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Let $f(x)$ be a one dimensional increasing and continuous function with support $x \in [0,1]$. For any $x \in (0,1)$, the left-derivative $f'(x-)$ and right derivative $f'(x+)$ exists and moreover, they are uniformly bounded, i.e., there exists some constants $c_1 \geq c_2 > 0$ such that $$c_2 \leq f'(x-), f'(x+) \leq c_1, \forall x \in (0,1).$$ Can we prove that $f(x)$ is Lipschitz continuous on $[0,1]$, probably with a parameter $c_1$? It is very intuitive to me, but I know some wierd examples can happen in analysis...

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    $\begingroup$ Does "$c_1<X,Y<c_2$" mean $$c_1 < X < c_2 \text{ and }c_1 < Y < c_2$$ or $$ c_1< X \\ Y < c_2 ?$$ $\endgroup$ – Calvin Khor Nov 7 '19 at 4:25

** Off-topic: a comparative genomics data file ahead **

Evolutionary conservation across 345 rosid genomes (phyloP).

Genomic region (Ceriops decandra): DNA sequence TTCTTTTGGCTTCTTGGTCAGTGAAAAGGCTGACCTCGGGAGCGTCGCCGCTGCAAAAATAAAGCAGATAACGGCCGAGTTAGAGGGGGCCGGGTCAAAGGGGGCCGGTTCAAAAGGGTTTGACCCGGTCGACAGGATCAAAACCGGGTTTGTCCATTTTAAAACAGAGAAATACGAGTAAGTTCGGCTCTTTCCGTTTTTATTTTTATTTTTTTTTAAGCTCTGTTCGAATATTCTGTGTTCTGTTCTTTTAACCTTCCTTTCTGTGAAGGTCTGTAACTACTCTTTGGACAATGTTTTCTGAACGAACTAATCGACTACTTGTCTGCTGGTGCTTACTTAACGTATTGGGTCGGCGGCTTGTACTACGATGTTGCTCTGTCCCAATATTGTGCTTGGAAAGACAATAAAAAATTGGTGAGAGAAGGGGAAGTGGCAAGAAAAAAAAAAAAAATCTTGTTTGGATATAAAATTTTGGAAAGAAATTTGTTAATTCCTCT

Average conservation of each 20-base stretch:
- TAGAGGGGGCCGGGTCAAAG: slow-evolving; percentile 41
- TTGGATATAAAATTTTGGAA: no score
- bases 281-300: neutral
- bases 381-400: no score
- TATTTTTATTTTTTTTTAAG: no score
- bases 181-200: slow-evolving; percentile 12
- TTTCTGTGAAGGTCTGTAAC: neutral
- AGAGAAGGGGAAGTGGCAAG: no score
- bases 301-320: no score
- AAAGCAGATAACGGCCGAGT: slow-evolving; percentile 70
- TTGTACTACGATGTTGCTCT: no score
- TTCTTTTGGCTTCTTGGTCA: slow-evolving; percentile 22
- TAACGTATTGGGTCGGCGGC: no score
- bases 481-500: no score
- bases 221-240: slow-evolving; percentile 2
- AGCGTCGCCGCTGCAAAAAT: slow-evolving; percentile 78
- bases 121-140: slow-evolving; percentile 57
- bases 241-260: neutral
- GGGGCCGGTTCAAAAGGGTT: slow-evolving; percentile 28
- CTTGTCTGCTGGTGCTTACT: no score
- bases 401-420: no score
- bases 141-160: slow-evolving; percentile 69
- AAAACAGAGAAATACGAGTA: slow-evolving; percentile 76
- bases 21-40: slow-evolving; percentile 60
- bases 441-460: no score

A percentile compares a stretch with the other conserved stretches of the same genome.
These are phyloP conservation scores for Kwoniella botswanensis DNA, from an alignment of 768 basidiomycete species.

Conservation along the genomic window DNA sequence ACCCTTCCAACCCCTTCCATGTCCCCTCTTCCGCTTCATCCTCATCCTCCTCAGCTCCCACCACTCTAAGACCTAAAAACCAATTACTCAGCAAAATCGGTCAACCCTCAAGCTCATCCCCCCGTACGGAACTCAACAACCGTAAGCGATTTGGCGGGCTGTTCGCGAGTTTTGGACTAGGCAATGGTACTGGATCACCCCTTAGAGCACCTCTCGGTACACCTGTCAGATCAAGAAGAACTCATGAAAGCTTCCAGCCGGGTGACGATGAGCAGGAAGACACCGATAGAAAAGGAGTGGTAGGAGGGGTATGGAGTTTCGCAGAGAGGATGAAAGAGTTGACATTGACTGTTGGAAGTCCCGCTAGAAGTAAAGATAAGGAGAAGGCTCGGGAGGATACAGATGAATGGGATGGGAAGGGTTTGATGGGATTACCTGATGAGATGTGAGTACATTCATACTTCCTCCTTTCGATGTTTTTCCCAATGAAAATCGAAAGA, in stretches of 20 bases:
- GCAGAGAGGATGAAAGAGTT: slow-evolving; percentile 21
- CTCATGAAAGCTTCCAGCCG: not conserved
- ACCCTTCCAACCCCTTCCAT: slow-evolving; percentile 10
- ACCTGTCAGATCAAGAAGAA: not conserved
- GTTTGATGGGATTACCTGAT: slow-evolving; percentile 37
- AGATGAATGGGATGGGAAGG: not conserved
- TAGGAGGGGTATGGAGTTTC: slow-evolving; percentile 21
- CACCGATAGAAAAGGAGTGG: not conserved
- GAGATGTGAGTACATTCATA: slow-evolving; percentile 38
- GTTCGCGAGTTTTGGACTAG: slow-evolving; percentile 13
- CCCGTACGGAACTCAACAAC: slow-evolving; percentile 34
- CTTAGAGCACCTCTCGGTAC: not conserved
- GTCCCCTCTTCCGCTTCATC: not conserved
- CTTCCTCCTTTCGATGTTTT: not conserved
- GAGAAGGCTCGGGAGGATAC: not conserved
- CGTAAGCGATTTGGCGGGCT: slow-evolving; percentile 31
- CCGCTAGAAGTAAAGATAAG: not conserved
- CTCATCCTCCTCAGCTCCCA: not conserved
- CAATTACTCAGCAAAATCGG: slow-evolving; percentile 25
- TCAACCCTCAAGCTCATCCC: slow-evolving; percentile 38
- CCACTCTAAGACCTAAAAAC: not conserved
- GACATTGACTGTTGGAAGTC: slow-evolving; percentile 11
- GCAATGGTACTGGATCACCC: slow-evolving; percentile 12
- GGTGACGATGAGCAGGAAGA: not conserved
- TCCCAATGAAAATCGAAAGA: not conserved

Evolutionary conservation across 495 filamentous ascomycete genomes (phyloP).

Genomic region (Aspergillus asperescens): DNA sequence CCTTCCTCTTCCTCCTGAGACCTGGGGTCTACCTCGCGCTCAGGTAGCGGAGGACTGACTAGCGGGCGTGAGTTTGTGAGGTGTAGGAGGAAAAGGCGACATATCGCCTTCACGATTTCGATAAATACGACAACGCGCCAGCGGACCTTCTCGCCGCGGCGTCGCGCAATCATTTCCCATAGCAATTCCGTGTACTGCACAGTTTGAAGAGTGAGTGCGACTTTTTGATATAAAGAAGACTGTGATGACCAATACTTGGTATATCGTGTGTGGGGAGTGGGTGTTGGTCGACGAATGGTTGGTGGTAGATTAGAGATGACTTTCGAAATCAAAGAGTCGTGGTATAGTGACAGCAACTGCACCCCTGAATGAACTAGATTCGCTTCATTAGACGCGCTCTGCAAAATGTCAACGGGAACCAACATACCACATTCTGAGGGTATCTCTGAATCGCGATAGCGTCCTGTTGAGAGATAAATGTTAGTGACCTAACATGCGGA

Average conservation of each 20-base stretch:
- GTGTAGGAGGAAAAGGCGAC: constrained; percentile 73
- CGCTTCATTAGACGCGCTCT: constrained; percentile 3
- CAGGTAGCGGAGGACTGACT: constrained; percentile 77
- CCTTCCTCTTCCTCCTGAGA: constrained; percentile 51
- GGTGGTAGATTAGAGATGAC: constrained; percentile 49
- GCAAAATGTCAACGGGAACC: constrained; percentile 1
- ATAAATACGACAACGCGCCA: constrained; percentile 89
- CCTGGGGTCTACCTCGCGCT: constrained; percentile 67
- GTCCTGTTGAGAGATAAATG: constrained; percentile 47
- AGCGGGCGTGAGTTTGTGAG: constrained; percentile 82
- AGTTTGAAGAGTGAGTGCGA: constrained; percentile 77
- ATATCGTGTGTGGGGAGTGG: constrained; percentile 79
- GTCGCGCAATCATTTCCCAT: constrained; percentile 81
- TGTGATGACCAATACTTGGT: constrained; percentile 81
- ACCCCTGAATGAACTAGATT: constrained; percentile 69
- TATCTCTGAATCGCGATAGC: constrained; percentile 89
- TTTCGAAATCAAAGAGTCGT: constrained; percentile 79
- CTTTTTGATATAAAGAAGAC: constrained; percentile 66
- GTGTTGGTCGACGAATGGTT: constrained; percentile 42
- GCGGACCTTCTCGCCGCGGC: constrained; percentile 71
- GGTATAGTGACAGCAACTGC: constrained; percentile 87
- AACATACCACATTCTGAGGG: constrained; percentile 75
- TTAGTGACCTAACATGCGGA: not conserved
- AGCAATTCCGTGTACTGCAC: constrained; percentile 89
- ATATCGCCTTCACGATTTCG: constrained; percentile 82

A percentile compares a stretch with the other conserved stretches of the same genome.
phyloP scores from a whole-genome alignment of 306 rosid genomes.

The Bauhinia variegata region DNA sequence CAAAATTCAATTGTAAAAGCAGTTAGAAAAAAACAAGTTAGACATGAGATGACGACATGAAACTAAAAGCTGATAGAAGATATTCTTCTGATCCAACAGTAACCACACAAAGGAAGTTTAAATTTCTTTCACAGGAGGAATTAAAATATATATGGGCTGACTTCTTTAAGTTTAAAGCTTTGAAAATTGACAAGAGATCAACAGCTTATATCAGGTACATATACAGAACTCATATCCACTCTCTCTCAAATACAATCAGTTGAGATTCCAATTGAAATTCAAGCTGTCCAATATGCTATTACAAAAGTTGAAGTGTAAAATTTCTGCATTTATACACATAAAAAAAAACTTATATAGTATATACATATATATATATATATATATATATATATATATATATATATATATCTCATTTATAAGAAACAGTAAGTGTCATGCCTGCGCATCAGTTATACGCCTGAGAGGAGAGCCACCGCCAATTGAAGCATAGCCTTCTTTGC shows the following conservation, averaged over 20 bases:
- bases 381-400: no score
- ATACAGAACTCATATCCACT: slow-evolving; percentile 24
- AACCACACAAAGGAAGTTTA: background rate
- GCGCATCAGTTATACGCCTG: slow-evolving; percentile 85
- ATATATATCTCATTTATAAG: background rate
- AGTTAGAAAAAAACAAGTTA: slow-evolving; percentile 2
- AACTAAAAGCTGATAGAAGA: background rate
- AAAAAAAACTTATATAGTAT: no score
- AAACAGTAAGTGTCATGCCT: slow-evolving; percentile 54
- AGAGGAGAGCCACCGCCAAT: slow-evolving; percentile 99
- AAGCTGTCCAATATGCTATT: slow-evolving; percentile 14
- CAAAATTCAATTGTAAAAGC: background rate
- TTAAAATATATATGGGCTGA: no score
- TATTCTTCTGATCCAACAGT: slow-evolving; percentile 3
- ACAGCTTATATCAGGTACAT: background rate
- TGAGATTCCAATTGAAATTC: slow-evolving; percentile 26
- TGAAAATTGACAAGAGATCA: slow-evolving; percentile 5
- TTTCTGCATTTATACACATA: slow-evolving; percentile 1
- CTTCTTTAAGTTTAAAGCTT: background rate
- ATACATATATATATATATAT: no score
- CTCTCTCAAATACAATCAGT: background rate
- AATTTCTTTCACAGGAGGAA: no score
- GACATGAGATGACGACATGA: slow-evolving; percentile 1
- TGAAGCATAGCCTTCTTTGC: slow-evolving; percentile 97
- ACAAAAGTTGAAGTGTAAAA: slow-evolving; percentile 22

• $\begingroup$ @CalvinKhor the first one. $\endgroup$ – Stupid_Guy Nov 7 '19 at 5:39
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Yes! Choose $0\le a < b\le 1$ and define $g(x) = f(x)-rx$, where $r = \frac{f(b)-f(a)}{b-a}$. Since $g(b) = g(a)$, by the generalized version of Rolle's theorem there exists $c\in (a,b)$ such that either ($g'(c+)\ge 0$ and $g'(c-)\le 0$) or ($g'(c-)\ge 0$ and $g'(c+)\le 0$). Hence, $$ \frac{f(b)-f(a)}{b-a} = r\le f'(c+)\le c_1\qquad\text{or}\qquad \frac{f(b)-f(a)}{b-a} = r\le f'(c-)\le c_1. $$ So, $c_1$ is a Lipschitz constant for $f$ on $[0,1]$.

You don't need $c_2$, since $f'(x\pm)\ge 0$ for all $x\in (0,1)$ anyways.

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